Farmers across Africa understand that the climate crisis is affecting their harvests and their “daily bread”. In sub-Saharan Africa, growing numbers of people are chronically undernourished, with over 21 percent of the population suffering from severe food insecurity.
African smallholder farmers have no choice but to adapt to climate change: 2020 was the second hottest year on record, while prolonged droughts and explosive floods are directly threatening the livelihoods of millions. By the 2030s, lack of rainfall and rising temperatures could render 40 percent of Africa’s maize-growing area unsuitable for climate-vulnerable varieties grown by farmers, while maize remains the preferred and affordable staple food for millions of Africans who survive on less than a few dollars of income a day.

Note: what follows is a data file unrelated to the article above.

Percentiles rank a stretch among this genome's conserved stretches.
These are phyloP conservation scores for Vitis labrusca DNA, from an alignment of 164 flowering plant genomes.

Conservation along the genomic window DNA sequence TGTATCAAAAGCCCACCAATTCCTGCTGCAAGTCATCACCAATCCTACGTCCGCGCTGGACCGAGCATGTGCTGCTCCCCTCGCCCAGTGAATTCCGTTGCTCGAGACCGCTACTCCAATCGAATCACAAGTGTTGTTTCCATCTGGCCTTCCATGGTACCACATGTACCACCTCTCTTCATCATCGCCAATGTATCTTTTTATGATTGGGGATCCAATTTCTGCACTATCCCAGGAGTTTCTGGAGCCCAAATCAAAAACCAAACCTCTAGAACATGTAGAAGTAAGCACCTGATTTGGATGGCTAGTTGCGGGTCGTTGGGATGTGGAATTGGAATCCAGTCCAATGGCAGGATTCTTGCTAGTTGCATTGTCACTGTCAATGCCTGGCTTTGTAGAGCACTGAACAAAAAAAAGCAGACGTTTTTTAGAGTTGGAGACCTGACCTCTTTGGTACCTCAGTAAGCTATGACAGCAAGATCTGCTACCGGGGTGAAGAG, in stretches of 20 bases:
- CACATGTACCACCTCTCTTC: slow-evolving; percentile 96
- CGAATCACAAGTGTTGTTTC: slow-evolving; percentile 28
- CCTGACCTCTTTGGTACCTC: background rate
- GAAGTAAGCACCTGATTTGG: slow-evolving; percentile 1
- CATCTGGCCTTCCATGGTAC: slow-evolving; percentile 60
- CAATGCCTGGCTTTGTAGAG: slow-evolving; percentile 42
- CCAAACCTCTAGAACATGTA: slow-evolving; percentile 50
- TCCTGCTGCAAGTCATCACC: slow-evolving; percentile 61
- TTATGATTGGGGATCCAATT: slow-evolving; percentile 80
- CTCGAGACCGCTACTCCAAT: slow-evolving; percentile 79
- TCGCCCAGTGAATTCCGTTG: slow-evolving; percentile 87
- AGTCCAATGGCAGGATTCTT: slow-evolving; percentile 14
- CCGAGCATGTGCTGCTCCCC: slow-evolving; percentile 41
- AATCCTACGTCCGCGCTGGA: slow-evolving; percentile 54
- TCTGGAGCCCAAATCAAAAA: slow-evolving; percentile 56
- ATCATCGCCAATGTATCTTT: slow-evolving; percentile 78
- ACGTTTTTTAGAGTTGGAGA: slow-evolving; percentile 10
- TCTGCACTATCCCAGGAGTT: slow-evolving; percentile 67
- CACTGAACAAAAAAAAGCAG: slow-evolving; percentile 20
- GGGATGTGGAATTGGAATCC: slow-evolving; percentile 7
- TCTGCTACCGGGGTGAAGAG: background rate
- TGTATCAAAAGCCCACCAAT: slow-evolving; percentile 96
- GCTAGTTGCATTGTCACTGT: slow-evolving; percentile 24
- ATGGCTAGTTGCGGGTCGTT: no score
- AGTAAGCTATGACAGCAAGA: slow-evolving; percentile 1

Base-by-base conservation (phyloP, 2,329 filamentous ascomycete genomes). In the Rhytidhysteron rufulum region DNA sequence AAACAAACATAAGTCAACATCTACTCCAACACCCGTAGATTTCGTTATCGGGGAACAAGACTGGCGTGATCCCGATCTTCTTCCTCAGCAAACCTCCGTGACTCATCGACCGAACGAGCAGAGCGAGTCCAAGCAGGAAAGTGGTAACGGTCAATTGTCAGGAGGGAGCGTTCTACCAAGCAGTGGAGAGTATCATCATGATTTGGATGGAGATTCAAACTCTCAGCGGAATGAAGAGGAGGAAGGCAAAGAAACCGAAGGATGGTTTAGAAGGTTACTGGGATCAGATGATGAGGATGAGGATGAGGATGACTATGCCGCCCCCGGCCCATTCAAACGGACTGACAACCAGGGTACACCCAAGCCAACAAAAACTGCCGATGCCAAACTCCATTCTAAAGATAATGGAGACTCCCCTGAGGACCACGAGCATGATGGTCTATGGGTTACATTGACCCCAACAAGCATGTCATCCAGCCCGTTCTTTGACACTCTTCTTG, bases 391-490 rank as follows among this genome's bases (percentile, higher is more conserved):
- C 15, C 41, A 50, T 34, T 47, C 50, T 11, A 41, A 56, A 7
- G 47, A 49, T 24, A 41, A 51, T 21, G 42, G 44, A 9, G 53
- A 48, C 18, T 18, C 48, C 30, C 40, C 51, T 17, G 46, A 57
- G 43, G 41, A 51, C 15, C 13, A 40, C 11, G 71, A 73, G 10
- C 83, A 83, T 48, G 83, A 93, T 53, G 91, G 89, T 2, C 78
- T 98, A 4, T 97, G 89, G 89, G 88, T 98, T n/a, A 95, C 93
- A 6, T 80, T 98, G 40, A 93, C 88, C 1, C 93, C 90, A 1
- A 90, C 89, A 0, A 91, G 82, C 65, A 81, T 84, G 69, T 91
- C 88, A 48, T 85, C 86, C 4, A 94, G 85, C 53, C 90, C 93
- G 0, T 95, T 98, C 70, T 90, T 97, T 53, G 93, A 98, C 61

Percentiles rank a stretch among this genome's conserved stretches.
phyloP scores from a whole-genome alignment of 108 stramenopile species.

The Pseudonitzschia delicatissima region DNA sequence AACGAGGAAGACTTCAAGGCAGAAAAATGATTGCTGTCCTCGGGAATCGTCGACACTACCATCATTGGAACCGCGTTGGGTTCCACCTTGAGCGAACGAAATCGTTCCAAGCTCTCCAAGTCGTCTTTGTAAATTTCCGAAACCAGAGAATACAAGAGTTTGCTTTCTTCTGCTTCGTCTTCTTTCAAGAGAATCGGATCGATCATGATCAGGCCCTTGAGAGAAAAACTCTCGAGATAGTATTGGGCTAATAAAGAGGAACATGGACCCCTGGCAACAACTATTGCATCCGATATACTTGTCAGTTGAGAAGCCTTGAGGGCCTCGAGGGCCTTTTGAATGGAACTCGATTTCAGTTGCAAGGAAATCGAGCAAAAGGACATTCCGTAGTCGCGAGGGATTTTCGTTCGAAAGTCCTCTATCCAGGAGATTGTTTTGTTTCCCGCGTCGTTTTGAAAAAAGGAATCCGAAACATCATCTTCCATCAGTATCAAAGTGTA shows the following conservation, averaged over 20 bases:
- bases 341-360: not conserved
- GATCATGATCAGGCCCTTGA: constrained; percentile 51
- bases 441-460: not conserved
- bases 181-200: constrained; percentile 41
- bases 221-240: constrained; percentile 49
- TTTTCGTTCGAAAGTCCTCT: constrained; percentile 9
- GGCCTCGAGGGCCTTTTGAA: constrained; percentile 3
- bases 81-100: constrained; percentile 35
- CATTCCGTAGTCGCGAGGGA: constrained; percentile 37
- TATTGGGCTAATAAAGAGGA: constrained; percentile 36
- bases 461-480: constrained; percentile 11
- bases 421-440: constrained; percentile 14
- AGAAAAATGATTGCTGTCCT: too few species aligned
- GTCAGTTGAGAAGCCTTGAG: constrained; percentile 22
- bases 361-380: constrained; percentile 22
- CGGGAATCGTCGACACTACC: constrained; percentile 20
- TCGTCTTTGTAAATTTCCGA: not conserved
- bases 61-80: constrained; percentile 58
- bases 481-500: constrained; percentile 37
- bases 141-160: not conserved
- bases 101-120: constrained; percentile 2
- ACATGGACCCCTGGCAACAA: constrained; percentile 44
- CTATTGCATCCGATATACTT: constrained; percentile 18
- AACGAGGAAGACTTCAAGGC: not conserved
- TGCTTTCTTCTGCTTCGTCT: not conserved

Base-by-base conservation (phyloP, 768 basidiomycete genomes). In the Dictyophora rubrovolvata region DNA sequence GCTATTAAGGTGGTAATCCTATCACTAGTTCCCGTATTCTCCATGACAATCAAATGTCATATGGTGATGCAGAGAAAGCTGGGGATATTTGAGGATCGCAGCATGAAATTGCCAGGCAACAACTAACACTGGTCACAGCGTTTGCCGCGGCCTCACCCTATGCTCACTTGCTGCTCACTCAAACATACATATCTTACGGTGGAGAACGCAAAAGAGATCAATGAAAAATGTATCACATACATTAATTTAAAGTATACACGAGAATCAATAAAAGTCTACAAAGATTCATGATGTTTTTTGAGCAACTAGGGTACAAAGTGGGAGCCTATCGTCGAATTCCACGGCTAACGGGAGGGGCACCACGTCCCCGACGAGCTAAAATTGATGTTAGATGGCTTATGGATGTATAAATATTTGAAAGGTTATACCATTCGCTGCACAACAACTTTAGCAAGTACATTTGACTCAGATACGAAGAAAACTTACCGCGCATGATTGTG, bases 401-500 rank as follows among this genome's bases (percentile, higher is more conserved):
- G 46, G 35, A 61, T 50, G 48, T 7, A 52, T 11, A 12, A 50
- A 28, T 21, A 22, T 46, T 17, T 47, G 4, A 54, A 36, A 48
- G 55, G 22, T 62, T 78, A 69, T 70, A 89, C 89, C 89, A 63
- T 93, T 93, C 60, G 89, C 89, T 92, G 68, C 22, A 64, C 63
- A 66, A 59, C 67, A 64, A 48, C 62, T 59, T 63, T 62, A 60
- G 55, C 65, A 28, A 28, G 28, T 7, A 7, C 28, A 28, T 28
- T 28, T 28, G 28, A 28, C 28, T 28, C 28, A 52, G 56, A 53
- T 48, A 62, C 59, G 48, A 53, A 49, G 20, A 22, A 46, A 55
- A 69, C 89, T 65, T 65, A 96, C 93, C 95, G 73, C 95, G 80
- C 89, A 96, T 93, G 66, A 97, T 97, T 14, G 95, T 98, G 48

For farmers in sub-Saharan Africa, especially smallholders, this involves producing improved crop varieties that are not only high-yielding but also tolerant to drought and heat, resistant to diseases and insect pests, and can contribute to minimizing the risk of farming under rainfed conditions.